A little more than six months from now, on November 7, the sun will rise on a political landscape wrecked by President Donald Trump’s first midterm election. Thanks to a map that puts more Democratic than Republican seats at risk, our party will still cling to control of the Senate, but GOP House members lack insulation: They will crawl out from the smoking rubble of a 40- to 50-seat pounding to find they have lost their majority.
Paul Ryan will be gone. The former Great White Hope of the Republican Party sneaked out of town before reveille, leaving his troops facing extinction. Our remaining soldiers, stunned or wounded, will also have blown the bugle of retreat, fleeing to the shelter of the party’s shrunken conservative base. Our eyes will turn to those survivors, the leaders of a broken party, one only they can restore. They will determine where the Republican Party goes next. How do we renew our party in the Age of Trump?
We don’t have to wait for November’s cataclysm. We can begin now with a strategy to harness Trump’s base and add swing voters, even as we remain faithful to our principles.
To begin, we need to recognize that, although Donald Trump often appeals to the worst in us, the fears that fueled his election are legitimate. They need to be respected. We need a Republican Party as big as those fears and as great as America’s challenges. We need a Republican Party to address the twin concerns that rocketed an inexperienced businessman past both irrelevant political parties and made him president of the United States.
Fear No. 1: Our country fears it is losing the future. A broad slice of working-class voters fear the American dream has become the American game. They believe it has been fixed by the big guys, for the big guys, against the man who drives an F-150 and built their mansions. It was rigged by the very political leaders Americans sent to Washington to guard the future’s gates.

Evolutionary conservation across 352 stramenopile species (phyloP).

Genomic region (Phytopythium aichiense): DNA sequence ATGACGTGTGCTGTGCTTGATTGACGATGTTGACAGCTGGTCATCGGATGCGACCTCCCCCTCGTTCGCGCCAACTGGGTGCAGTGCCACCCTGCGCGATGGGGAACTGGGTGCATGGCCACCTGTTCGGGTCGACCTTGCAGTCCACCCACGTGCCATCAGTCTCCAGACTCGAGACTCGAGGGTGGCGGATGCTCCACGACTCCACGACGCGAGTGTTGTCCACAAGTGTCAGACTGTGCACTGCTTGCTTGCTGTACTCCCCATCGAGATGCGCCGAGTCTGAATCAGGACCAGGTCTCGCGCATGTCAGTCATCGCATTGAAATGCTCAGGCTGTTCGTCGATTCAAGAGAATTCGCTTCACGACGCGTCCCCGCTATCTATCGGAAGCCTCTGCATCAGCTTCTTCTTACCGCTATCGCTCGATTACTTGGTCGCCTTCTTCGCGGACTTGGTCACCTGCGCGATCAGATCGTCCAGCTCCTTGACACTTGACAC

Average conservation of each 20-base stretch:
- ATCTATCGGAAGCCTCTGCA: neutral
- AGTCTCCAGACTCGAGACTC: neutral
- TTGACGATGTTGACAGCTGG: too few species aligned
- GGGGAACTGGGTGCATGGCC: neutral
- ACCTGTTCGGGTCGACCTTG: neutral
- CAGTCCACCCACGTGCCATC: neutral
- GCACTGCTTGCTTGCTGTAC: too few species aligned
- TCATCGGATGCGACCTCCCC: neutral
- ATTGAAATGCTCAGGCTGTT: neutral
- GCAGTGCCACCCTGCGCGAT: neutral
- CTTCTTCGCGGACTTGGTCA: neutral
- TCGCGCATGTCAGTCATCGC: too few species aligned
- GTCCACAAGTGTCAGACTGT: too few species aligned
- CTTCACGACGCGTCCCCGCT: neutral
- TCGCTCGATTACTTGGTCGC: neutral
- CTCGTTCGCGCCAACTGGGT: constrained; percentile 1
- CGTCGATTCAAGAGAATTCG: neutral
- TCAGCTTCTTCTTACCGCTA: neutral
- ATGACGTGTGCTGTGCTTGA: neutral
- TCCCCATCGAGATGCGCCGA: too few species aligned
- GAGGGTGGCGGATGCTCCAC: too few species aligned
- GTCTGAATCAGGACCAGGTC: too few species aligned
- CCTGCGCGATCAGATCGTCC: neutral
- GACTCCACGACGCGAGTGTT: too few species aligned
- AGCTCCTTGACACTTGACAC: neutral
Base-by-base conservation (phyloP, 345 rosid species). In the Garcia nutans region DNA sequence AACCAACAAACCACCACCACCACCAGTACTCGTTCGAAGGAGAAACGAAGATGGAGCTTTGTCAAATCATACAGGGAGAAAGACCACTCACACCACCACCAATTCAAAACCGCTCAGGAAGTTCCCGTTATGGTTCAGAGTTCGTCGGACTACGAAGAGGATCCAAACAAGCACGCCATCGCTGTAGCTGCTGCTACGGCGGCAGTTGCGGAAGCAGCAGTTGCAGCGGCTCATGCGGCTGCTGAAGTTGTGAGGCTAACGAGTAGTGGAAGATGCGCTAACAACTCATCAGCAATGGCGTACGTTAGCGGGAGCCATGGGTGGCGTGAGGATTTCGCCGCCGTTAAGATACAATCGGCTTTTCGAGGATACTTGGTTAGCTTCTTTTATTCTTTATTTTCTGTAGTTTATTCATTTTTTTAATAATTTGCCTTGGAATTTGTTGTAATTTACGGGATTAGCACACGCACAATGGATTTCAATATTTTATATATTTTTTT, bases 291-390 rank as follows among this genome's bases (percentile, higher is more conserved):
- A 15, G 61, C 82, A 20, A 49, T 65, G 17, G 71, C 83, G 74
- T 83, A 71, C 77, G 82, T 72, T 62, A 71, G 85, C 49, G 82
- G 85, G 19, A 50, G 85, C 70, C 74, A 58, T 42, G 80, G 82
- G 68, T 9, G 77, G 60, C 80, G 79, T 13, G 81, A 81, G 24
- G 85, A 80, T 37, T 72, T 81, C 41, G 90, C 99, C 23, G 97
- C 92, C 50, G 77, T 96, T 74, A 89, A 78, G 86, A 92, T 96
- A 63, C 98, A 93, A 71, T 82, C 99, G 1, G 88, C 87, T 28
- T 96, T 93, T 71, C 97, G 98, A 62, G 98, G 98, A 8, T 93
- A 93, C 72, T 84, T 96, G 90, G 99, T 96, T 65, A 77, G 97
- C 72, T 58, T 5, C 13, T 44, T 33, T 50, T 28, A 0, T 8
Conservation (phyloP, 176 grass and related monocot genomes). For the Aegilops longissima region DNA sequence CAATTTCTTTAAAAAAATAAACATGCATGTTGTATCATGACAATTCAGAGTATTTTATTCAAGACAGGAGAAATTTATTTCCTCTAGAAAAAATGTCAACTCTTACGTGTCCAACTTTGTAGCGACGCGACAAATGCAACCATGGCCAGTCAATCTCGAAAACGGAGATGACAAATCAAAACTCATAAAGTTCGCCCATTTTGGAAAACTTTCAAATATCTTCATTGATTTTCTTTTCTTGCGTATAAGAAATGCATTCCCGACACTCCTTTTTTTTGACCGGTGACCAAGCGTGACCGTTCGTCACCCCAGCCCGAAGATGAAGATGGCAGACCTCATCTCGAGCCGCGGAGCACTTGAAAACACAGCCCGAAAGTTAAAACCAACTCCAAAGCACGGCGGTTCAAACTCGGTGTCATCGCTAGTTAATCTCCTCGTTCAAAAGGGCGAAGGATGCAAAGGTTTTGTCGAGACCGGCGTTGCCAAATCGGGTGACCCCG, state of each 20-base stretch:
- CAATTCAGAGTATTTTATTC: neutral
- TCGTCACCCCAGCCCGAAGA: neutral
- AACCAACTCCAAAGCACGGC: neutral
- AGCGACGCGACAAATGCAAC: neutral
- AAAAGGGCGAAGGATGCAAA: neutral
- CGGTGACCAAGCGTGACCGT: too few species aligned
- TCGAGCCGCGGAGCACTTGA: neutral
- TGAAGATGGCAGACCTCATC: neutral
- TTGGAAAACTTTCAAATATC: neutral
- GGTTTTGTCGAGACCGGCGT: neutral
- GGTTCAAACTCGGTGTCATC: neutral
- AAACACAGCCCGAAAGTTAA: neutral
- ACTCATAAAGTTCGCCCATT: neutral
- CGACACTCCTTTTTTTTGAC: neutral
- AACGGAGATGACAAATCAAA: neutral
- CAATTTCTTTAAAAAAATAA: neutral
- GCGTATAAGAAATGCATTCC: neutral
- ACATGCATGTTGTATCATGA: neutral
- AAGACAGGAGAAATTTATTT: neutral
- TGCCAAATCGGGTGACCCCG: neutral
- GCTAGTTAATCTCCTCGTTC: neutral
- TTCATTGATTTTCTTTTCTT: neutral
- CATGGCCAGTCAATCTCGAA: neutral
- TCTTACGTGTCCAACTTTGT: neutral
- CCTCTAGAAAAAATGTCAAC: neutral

Donald Trump not only harnessed the resentments of Roosevelt’s “forgotten man at the bottom of the economic pyramid,” but he also offered them a solution, resurrecting the old Reagan slogan, “Make America Great Again.” Like Trump, our most successful political leaders have always offered blue-collar America a transformative vision of their future—FDR and his “New Deal,” JFK and the “New Frontier,” Reagan and his “Rendezvous with Destiny,” Bill Clinton and his “Bridge to the 21st Century,” and Barack Obama with “Hope,” “Change” and “Yes, We Can!” Yet no leader in either political party today offers America’s working class a compelling vision to compete with that of our president. We’ve left Trump a monopoly selling sunrises. There are no rivals on the shelf.
Fear No. 2: Our country fears it is losing its identity. We’ve always shared common beliefs, tenets that unite us as Americans. Our flag and anthem bind us into a nation because of the principles they represent: freedom, individual responsibility, the rule of law and equality of opportunity for every American. We have been united by one inspired national culture, open to and supported by all Americans.
Uniting America is not about “going back” or preserving these values only for male or white Americans. Diversity, equality and an open society are all pretty darn “American” these days. However, our openness no longer seems to have a uniting purpose. There is no better example than Hillary Clinton’s procession for president. Instead of running one campaign, she ran a confederacy of them, micro-targeting groups because of their differences. She found no larger slogan to unite voters beyond the vacuous “I’m With Her.”
As Columbia humanities professor Mark Lilla notes, “American liberalism has slipped into a kind of moral panic about racial, gender and sexual identity that has distorted liberalism’s message and prevented it from becoming a unifying force capable of governing.”
Whether in politics, the media and entertainment businesses, or college campuses, our nation is sick with division because diversity no longer serves a larger purpose. There is no unifying national identity to bring us together or give our unique, individual contributions a common objective. Instead, the welcome ideas of “openness” and “diversity” have displaced what unites us. And when there is nothing to which we all belong, diversity becomes division. Openness, without a common, uniting culture, becomes chaos and America becomes a tribal combat zone, a scary, divided, self-segregated field of battle. Without the North Star of a unifying national identity, our country cracks into angry, razor-edged shards until its blood is drained.
When Americans fear they are losing both their future and their identity, what do they have left? Amid this great unraveling, a good but unnerved people become a mob and march on the walled fortresses of the establishment. They turn to the leadership of the autocrat. In 2016, a crowd-pleaser filled this vacuum with his strength.